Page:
Today I forgive…what about you?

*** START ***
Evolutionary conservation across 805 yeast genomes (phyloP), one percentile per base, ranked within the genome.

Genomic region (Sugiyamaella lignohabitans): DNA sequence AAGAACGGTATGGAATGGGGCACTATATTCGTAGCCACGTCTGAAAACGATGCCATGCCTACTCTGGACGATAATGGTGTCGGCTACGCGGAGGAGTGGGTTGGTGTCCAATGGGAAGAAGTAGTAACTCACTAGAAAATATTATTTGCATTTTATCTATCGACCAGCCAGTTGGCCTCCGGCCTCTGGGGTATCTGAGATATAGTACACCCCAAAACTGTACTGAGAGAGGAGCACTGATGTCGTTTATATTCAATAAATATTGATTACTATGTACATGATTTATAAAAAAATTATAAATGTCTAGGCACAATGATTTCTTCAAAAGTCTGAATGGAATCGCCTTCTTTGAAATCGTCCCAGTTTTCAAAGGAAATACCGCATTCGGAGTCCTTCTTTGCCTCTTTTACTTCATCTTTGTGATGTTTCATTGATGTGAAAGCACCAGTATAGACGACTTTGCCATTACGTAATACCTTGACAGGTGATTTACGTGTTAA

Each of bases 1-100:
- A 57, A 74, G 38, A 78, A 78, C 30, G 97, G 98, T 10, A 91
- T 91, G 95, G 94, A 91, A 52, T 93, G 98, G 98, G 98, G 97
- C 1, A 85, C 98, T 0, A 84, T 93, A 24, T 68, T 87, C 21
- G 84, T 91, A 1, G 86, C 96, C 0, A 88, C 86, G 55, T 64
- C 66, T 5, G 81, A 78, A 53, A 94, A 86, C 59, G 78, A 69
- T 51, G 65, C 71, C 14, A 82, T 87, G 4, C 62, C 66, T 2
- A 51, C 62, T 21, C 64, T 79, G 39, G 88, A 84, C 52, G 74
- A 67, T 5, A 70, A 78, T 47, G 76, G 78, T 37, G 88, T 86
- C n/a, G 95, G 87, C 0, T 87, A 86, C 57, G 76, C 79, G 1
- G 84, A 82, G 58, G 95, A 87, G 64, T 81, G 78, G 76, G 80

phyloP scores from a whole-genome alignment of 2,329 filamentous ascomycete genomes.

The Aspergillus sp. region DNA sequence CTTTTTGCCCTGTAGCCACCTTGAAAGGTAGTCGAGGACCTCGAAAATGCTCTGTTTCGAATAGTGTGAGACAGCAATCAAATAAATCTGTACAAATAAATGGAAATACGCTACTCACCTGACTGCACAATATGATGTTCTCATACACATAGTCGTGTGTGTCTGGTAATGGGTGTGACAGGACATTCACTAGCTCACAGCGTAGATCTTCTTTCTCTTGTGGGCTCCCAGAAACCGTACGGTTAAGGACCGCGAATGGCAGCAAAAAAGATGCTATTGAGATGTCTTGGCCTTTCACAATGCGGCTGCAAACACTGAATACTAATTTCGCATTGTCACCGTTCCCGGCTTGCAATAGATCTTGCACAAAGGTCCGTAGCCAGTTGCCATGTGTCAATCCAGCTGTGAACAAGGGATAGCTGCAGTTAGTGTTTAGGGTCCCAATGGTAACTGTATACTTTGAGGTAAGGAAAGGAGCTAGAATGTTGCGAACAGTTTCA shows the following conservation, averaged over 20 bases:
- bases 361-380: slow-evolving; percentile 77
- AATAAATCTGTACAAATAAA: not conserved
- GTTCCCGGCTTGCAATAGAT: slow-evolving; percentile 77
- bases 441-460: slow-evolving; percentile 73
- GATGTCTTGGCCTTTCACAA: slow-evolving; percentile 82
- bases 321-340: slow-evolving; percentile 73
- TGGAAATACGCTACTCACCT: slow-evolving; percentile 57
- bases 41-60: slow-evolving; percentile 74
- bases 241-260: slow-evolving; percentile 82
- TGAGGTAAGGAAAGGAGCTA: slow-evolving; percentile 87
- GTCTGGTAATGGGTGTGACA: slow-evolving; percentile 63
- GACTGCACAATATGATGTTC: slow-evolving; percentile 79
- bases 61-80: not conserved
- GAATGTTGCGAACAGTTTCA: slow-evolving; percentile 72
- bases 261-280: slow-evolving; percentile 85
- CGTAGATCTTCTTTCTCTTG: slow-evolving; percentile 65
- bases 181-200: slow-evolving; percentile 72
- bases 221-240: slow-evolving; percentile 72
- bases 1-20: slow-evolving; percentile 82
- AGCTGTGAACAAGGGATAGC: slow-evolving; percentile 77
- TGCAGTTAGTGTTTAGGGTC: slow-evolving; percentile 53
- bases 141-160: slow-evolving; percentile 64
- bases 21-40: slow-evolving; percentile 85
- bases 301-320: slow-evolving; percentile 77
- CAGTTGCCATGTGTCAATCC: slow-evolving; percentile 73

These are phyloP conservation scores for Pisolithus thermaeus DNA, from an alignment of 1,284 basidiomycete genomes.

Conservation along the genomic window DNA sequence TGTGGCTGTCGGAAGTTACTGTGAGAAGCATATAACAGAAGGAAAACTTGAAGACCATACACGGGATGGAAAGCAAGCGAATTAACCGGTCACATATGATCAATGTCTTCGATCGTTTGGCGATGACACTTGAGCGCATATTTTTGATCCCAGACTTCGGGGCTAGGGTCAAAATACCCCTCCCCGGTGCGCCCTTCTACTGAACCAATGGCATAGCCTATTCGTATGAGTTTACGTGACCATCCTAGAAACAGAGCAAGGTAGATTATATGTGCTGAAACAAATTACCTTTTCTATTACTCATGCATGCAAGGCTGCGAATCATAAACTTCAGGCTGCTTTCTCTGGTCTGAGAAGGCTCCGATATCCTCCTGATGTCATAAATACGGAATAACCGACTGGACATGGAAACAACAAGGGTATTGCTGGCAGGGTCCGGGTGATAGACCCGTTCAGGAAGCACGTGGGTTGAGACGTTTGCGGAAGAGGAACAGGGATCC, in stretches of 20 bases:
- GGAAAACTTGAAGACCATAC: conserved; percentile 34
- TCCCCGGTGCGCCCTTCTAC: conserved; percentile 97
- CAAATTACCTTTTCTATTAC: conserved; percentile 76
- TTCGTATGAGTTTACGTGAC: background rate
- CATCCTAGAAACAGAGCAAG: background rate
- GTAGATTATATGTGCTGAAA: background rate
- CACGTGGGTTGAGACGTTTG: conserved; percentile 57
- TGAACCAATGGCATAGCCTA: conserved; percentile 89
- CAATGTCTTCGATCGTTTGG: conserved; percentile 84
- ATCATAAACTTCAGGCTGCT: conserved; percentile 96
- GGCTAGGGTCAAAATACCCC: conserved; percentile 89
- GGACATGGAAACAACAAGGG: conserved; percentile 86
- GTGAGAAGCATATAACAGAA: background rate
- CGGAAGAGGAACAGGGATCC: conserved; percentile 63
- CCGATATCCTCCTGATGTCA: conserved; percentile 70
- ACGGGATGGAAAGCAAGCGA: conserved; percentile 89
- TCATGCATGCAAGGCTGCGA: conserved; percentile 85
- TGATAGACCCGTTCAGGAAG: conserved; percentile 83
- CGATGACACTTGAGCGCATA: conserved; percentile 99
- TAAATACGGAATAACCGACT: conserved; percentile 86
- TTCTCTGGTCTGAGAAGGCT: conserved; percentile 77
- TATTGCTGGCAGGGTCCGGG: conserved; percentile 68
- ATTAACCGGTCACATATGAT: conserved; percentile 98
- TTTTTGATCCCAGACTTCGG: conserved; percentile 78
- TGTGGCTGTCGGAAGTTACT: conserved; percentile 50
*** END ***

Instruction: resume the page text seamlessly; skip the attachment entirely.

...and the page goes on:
Even if it’s only a disagreement with your spouse, you may not realize that unresolved conflict can have an effect on your physical health. Good news: Studies show that forgiveness lowers the risk of heart attack, improves cholesterol levels and sleep, lowers pain and blood pressure and stress levels, and lowers levels of anxiety and depression in people. Research shows that as you grow older, the connection between forgiveness and health strengthens. Your heart rate, blood pressure, and immune system are all impacted when you’re constantly enraged. Depression, heart disease, and type 2 diabetes are all on the rise as a direct result of our new, more sedentary lifestyles. Stress is reduced and one’s health improves as a result of forgiving others. Many people have the ability to forgive others, according to research. People are less depressed, anxious, stressed, angry, or hostile as a result of this. As a result, those who harbor resentments are more likely to suffer from PTSD, depression, and other mental health problems than those who do not. On the other hand, this does not rule out the possibility that they can develop healthy habits on their own. Fetzer Institute research shows that 62% of American adults believe they need to forgive themselves more. Forgiveness can be a choice, according to Swartz. As he puts it, “you’ve chosen to show empathy and compassion to the person who has harmed you.” These steps will help you cultivate a more forgiving outlook and improve your mental and physical health.

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